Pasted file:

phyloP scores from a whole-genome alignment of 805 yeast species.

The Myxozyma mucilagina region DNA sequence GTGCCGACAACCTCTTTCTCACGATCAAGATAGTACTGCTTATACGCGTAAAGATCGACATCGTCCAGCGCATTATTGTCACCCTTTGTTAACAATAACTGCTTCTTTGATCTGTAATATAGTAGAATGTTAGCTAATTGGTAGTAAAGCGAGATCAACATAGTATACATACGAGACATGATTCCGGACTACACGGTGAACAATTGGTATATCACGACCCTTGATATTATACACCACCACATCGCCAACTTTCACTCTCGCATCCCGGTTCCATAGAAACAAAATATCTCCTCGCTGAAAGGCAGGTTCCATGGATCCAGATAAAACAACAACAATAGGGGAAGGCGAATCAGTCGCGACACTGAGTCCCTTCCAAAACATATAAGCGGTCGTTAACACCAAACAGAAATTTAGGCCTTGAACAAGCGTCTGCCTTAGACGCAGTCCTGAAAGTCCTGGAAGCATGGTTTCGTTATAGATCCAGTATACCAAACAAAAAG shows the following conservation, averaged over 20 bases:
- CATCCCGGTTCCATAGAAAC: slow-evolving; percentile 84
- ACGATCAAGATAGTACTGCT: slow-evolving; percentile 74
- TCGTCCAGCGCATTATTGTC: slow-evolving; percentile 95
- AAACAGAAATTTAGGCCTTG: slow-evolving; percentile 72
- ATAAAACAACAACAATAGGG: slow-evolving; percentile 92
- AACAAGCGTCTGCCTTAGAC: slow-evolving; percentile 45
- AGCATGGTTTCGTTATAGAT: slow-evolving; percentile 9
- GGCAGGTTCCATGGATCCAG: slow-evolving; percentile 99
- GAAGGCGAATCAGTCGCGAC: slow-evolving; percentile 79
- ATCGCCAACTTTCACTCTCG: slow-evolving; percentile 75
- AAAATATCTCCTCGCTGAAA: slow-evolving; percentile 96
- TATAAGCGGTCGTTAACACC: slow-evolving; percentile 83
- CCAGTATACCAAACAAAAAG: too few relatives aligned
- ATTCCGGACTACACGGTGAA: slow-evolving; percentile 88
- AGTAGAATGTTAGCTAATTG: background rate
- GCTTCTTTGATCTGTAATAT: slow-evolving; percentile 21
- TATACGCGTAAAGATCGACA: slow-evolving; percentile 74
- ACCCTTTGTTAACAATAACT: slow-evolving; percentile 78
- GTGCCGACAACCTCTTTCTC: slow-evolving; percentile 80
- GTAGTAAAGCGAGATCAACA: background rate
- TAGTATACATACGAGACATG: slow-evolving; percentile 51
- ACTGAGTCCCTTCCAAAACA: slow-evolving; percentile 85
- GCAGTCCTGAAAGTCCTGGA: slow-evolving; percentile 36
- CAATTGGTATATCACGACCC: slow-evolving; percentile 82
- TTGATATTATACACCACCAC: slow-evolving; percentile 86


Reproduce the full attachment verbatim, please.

phyloP scores from a whole-genome alignment of 805 yeast species.

The Myxozyma mucilagina region DNA sequence GTGCCGACAACCTCTTTCTCACGATCAAGATAGTACTGCTTATACGCGTAAAGATCGACATCGTCCAGCGCATTATTGTCACCCTTTGTTAACAATAACTGCTTCTTTGATCTGTAATATAGTAGAATGTTAGCTAATTGGTAGTAAAGCGAGATCAACATAGTATACATACGAGACATGATTCCGGACTACACGGTGAACAATTGGTATATCACGACCCTTGATATTATACACCACCACATCGCCAACTTTCACTCTCGCATCCCGGTTCCATAGAAACAAAATATCTCCTCGCTGAAAGGCAGGTTCCATGGATCCAGATAAAACAACAACAATAGGGGAAGGCGAATCAGTCGCGACACTGAGTCCCTTCCAAAACATATAAGCGGTCGTTAACACCAAACAGAAATTTAGGCCTTGAACAAGCGTCTGCCTTAGACGCAGTCCTGAAAGTCCTGGAAGCATGGTTTCGTTATAGATCCAGTATACCAAACAAAAAG shows the following conservation, averaged over 20 bases:
- CATCCCGGTTCCATAGAAAC: slow-evolving; percentile 84
- ACGATCAAGATAGTACTGCT: slow-evolving; percentile 74
- TCGTCCAGCGCATTATTGTC: slow-evolving; percentile 95
- AAACAGAAATTTAGGCCTTG: slow-evolving; percentile 72
- ATAAAACAACAACAATAGGG: slow-evolving; percentile 92
- AACAAGCGTCTGCCTTAGAC: slow-evolving; percentile 45
- AGCATGGTTTCGTTATAGAT: slow-evolving; percentile 9
- GGCAGGTTCCATGGATCCAG: slow-evolving; percentile 99
- GAAGGCGAATCAGTCGCGAC: slow-evolving; percentile 79
- ATCGCCAACTTTCACTCTCG: slow-evolving; percentile 75
- AAAATATCTCCTCGCTGAAA: slow-evolving; percentile 96
- TATAAGCGGTCGTTAACACC: slow-evolving; percentile 83
- CCAGTATACCAAACAAAAAG: too few relatives aligned
- ATTCCGGACTACACGGTGAA: slow-evolving; percentile 88
- AGTAGAATGTTAGCTAATTG: background rate
- GCTTCTTTGATCTGTAATAT: slow-evolving; percentile 21
- TATACGCGTAAAGATCGACA: slow-evolving; percentile 74
- ACCCTTTGTTAACAATAACT: slow-evolving; percentile 78
- GTGCCGACAACCTCTTTCTC: slow-evolving; percentile 80
- GTAGTAAAGCGAGATCAACA: background rate
- TAGTATACATACGAGACATG: slow-evolving; percentile 51
- ACTGAGTCCCTTCCAAAACA: slow-evolving; percentile 85
- GCAGTCCTGAAAGTCCTGGA: slow-evolving; percentile 36
- CAATTGGTATATCACGACCC: slow-evolving; percentile 82
- TTGATATTATACACCACCAC: slow-evolving; percentile 86